Suffocating into the fog: presented the FARO’s study – Lighting up through COPD narratives
Patients’ images of illness «An iron cage that grips your chest and don’t let your breath; Suffocating into the fog, a non-life, drown in the water; Going outside for me is like a dream…»… but also the ones written by relatives: «A closed snug, little and dark…I saw my mother hobble… a total claustrophobia…; a sparrow that can’t fly but shakes his wings without success». Those the most representative and evocative metaphors utilized by patients and relatives, chosen and showed during the FARO project.
The FARO project – Lighting up through COPD narratives – has been developed by ISTUD Foundation for Chiesi Group. It was a narrative medicine research with the aim of highlighting patients’, relatives’ and clinicians’ voices, so involved all points of view of the healthcare of Chronic Obstructive Pulmonary Disease experiences. The FARO project collected in Italy 350 testimonies, highlighting different topics: firstly, an insufficient awareness of patients’ illness condition could be connected with the difficulties of a communicative inadequate name, complex to understand, according with patients’ and clinicians’ voices; secondly, the strong relationship between the onset of disease and his causes, like smoking, was confirmed also through metaphors that expressed clearly patients’ fear of crying for air; finally, the project showed a massive impact of COPD in terms of job renounces and financial loss. A further problem involved patients’ therapeutic adherence and clinicians’ strategies to improve it. On 11th of October, the whole research and its results was showed during a press conference entitled: “Suffocating into the fog – Chronic Obstructive Pulmonary Disease, a nearly unknown disease but one of the first cause of death in the world”.
Data emerged by the research, presented by Maria Giulia Marini, director of the Healthcare&Well-Being area of ISTUD Foundation, clarified how this pathology, unknown by the public and by the same patients, is so damaging for patients’ and families’ daily living with COPD: «When we talk about relationship between diseases and working world, we could see that COPD negatively impacted on their working activities in 49% of cases and in a further 20% it caused even a job dismissal. In 70% of cases, patients were assisted by relatives and 16% of those spent more than 8 hours per days for the caregiving activity, so also relatives often got negative consequences at work. About the smoking problem, 60% of interviewed had stopped it after the diagnosis while 20% of people with COPD have never attribute their illness to cigarettes. Lastly, the term COPD is extremely complex and barely communicative; indeed 89% of healthcare professionals declared to agree with its inefficacy».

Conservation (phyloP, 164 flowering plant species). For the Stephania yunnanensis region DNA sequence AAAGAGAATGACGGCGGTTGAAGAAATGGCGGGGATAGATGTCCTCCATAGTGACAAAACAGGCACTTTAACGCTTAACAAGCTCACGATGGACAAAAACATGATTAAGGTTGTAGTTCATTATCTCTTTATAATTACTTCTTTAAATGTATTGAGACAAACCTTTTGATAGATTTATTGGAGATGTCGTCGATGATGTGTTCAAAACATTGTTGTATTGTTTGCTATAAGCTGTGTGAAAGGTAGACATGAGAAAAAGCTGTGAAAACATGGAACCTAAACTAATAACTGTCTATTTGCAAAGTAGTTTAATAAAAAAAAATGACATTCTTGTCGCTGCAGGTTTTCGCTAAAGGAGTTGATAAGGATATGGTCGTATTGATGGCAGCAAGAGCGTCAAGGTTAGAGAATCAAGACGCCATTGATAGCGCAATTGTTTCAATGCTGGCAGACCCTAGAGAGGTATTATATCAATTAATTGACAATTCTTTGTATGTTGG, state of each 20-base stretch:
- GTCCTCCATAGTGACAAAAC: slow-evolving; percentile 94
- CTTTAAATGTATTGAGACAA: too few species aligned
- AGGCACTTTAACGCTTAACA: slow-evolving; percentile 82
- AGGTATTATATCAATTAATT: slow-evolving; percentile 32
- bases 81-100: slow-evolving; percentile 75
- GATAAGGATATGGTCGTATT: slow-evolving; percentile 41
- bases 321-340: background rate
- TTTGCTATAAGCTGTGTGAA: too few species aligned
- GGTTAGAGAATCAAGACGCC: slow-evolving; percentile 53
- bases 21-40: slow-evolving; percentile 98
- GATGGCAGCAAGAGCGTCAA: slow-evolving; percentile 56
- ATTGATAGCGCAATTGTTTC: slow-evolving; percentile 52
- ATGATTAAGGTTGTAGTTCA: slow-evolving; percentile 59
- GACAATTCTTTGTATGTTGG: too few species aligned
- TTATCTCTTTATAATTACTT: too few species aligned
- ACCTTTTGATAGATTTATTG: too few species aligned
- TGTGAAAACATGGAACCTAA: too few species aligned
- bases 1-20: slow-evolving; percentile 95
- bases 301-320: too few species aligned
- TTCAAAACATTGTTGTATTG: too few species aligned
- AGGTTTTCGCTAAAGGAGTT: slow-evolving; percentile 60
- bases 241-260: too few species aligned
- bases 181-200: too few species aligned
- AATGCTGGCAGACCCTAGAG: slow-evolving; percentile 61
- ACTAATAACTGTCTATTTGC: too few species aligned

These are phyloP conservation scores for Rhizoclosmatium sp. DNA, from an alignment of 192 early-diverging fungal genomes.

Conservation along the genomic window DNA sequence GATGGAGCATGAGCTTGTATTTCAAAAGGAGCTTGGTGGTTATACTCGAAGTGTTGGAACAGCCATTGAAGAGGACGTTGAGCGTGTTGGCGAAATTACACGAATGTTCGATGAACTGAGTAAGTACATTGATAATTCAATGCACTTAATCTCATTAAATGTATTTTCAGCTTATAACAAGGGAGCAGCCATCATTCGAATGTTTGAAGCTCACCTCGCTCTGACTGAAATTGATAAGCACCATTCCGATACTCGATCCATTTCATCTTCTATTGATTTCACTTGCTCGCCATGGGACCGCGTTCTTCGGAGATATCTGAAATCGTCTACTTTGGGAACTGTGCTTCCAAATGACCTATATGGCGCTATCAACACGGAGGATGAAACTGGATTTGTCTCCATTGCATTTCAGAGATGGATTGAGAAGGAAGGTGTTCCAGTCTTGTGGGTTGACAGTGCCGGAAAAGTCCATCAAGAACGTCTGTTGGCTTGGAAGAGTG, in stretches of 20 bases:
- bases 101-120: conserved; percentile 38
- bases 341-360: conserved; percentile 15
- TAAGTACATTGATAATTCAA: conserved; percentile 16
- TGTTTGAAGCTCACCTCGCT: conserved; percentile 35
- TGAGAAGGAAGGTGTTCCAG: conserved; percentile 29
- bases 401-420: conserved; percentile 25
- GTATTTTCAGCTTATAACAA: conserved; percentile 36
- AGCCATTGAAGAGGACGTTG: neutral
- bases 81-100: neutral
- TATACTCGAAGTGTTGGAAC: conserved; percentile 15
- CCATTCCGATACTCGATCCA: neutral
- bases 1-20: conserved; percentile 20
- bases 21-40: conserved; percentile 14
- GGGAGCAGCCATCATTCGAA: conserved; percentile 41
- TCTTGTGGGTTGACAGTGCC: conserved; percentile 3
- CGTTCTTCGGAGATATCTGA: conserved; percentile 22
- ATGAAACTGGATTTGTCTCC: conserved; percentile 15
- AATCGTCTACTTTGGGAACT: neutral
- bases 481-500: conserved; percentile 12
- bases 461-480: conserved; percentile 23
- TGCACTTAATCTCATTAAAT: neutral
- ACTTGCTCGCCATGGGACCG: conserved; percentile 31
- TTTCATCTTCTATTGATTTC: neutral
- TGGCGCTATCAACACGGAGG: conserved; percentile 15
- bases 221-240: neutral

Nowadays, research is one of the most present and important tool. Marco Zibellini, Medical Director of Chiesi, explained why more than 20% of the company investments are addressed to this sector: «Knowing how people live their illness, how this disease influences their lives is fundamental for us. We feel research as a must, also in order to develop better products». COPD, an acronym, a strictly technical terminology referred to a pathology not very “popular” and easily understandable. Stefano Centanni, pulmonologist at the San Paolo and San Carlo Hospital of Milan, reported impressive data that showed how this disease is little-known: «Recent data estimates that only 11% of subjects know what this disease is, although the mortality connected to the pathology are extremely elevated. Actually, more than 3,5 million of Italians has COPD, but many of them don’t’ know to be affected to it because symptoms are often underestimate until their worsening».
Patient with short breath, the general medicine physician and adherence: those are the main topics illustrated by Saffi Giustini, General Medicine Physician at the Montale’s (PT) district that also title in this way his entire speech: «COPD isn’t a disease typical of only old people, but it could involve also young adults. Maybe a patient that had started with smoking at the age of 15-16, could then obtains a shocking diagnosis of COPD at the age of 30-35». In addition, Professor Giustini explained that causes of the low therapeutic adherence reported in the project could be several: from the patient’s inability of self-management, to the doctor-patient communication’s bias, from the sick person’s fear of potential or inevitable collateral effects, to his un-perception of “sick”, especially with such a silent disease.
Concluding, the need for a better adherence remember the seriousness of this pathology, the importance of highlighting this “phantom disease” and how fundamental is making COPD knowledge emerge through a new project of awareness, prevention and hope. This concept was exposed Salvatore D’Antonio, President of the Italian Association of COPD Patients Onlus. Lastly, Paolo Banfi, pulmonologist at the Don Gnocchi Foundation, lauded the tool of Narrative Medicine applied in this research. For him, indeed there’s a communication problem at the base of our society, there’s critical situations connected with the difficulty of creating empathy, of good dialogue with patients, and difficulties with the time dedicated to the others: «The COPD patient is very fragile, he needs a 360° attention».
The entire project was sustained by the most important scientific societies in the field of pulmonology (SIP, AIPO), of primary care (SIMG, FIMMG) and by citizens’ and patients’ associations (Onlus BPCO, Federasma e allergie). The research was developed by the members of the Healthcare Area of ISTUD Foundation, among which Maria Giulia Marini, Valeria Gatti and Luigi Reale.Share: